For almost a year, politicians in Washington have talked about the need to fix the problem of surprise medical billing. But, per usual, they haven’t done anything about it.
It shouldn’t be this hard. To review: the bidding - surprise billing, as people call it - occurs when a person with health insurance gets a bill they weren’t expecting from an out-of-network provider whose services they didn’t know upfront they’d engaged.
You might think you could plan for such events and avoid them. But it’s getting harder, thanks to hedge funds and insurance companies that are blurring the lines, some say deliberately. Surprise billing is becoming a medical cash cow in an era where profit margins are being slashed by regulatory efforts to bend the cost curve downward.
The proliferation of undisclosed out-of-network services during in-network procedures has allowed insurers to get from under what their customers believe are their contractual obligations to pay. It’s making doctors and investors rich while giving the Medicare-for-All crowd ample ammunition to move their idea forward.
Medicare-for-All and its ugly cousins all share a few things in common. One of them is the potential that rationing will eventually be used to keep costs from rising. Another is that they all rely on government-imposed cost controls to make the healthcare system work. And that, in case it’s not clear, is exactly the wrong way to go.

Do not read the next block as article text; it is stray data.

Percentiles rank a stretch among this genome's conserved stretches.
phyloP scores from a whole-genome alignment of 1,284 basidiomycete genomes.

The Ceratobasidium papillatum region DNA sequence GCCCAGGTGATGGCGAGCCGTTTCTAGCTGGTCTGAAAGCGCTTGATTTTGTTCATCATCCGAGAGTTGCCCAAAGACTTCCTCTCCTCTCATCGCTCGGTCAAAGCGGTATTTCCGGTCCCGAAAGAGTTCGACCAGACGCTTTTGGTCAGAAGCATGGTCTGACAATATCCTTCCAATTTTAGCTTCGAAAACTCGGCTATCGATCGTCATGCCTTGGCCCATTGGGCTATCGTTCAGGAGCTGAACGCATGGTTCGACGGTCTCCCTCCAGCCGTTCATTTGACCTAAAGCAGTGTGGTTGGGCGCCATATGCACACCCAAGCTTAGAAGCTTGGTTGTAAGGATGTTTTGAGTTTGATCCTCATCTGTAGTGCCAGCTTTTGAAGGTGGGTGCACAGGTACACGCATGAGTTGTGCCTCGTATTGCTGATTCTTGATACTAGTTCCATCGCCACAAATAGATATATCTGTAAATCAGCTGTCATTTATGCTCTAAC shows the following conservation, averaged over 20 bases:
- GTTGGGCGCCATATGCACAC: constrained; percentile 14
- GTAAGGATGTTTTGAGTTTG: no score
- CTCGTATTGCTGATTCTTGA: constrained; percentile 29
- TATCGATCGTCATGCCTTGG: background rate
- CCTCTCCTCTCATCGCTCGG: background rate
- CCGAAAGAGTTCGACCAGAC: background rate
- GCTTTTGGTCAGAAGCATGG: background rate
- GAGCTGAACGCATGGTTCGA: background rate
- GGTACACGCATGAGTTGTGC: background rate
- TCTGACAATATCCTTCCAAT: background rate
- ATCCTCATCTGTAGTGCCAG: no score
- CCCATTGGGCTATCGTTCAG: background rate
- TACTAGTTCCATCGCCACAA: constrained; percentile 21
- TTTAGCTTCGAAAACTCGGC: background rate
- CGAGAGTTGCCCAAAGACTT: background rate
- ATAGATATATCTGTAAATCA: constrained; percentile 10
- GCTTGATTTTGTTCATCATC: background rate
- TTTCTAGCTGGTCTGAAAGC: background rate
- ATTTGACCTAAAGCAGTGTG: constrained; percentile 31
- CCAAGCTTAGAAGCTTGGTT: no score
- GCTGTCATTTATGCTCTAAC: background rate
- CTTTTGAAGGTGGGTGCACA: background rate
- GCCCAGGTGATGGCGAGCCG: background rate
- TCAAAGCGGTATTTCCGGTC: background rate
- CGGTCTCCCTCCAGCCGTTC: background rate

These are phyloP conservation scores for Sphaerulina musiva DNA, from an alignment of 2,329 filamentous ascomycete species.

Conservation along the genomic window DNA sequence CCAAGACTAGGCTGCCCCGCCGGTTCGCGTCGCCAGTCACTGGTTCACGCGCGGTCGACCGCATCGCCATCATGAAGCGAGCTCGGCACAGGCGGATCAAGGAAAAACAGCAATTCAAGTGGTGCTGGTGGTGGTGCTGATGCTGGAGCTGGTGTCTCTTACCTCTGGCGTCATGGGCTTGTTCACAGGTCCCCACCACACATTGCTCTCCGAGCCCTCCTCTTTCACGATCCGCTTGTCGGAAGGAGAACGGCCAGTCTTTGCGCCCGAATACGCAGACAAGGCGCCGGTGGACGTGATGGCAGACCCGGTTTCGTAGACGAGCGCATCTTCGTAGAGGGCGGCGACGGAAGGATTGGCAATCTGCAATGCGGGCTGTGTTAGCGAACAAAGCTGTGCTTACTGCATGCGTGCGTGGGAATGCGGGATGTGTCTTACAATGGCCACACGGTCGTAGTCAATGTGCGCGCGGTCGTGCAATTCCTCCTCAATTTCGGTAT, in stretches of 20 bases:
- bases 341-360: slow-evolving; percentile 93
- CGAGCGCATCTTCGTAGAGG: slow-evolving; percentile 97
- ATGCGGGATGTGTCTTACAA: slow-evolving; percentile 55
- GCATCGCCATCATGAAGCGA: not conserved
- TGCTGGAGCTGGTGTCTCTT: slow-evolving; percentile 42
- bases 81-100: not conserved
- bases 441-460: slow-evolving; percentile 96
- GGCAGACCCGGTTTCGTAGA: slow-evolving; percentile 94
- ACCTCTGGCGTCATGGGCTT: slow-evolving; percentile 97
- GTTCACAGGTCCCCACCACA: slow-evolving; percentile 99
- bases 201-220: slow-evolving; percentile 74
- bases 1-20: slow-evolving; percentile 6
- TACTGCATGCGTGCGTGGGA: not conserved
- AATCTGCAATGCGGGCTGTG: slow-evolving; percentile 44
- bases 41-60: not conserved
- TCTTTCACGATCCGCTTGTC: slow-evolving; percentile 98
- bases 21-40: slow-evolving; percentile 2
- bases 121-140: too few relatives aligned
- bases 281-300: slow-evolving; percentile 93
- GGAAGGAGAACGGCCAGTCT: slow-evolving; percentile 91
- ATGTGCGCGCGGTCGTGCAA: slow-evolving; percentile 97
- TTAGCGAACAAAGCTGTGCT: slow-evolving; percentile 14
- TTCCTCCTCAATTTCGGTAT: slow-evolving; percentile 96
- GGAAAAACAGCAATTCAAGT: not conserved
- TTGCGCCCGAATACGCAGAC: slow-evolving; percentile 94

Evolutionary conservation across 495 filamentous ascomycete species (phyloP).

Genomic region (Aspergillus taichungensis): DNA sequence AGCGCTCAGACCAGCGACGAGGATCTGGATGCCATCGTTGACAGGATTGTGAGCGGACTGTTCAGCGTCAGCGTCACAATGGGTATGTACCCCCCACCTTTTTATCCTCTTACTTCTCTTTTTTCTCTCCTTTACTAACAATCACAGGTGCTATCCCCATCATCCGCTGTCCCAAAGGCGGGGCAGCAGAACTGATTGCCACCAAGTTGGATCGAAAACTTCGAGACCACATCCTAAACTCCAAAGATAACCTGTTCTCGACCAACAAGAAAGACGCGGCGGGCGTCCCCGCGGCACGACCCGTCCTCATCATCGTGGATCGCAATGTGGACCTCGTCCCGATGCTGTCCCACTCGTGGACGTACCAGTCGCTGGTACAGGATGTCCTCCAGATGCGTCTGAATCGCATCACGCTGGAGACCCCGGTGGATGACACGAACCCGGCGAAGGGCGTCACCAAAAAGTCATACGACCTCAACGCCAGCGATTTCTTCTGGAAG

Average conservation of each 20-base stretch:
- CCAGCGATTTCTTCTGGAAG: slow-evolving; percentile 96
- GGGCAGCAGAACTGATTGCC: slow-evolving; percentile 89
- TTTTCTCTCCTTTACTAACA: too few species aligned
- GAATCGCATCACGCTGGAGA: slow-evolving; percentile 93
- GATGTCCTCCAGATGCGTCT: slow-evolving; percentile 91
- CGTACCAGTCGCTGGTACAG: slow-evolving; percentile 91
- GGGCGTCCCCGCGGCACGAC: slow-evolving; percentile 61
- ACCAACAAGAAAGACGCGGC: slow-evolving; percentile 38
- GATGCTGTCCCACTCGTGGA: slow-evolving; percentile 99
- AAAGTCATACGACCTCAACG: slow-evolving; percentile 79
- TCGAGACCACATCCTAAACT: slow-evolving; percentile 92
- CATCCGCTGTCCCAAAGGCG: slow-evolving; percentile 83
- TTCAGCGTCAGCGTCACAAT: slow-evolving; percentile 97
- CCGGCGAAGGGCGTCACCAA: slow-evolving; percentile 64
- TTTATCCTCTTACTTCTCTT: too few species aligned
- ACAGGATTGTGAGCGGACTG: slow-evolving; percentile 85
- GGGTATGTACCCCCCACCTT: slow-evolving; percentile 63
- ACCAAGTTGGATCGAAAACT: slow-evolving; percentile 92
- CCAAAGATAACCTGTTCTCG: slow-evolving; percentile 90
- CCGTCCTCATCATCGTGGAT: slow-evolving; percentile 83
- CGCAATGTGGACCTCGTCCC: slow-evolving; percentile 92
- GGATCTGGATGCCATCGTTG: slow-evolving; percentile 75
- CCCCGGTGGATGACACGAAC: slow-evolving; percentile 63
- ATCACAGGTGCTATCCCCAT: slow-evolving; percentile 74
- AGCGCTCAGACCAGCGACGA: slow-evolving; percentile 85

The Senate HELP Committee bill is not a good solution. It is bi-partisan and reflects a deal reached in 2019 by the leaders of the House Energy and Commerce and the Senate Health, Education, Labor and Pensions committees. It would essentially ban providers from sending surprise bills and require insurers to pay them, based on the “average price” for the services provided.
It would be better for Congress to do nothing to address the issue than enact a regime that uses cost controls or benchmarking - as the HELP Committee proposal has been labeled - to bring down the price of healthcare. Yet two committees of the U.S. House of Representatives are moving in that very direction.
Proposals recently introduced include one in the Ways and Means Committee that establishes a mediation process for insurers and out-of-network providers when they can’t agree on a payment rate for services provided. A second, coming from the Energy and Commerce Committee last year and adapted this year by the Education and Labor Committee, would decide payment rates using a blend of both arbitration and a benchmark.
Both proposals amount to price-fixing no matter what it’s called.
It’s easy, when writing about healthcare reform, to invoke the Hippocratic Oath taken by doctors requiring them to put the interests of patients first. And it should be kept in mind when addressing the issue of surprise billing because it is about people and the care they receive, not just the bottom line.
Health insurers helped write the last round of reforms. They made money - and made sure there were bailouts built into the new system in case they didn’t. Consumers ended up with fewer choices, higher premiums, even higher deductibles, and plans that changed year after year. It wasn’t what they wanted. Some would say the cure ended up being worse than the sickness.
Now the big insurers are spending to position themselves to influence the pathway forward dealing with the surprise billing problem.
Insurers need to own their responsibilities to their customers and level the playing field on their own.
Peter Roff is a senior fellow at Frontiers of Freedom and a former U.S. News and World Report contributing editor.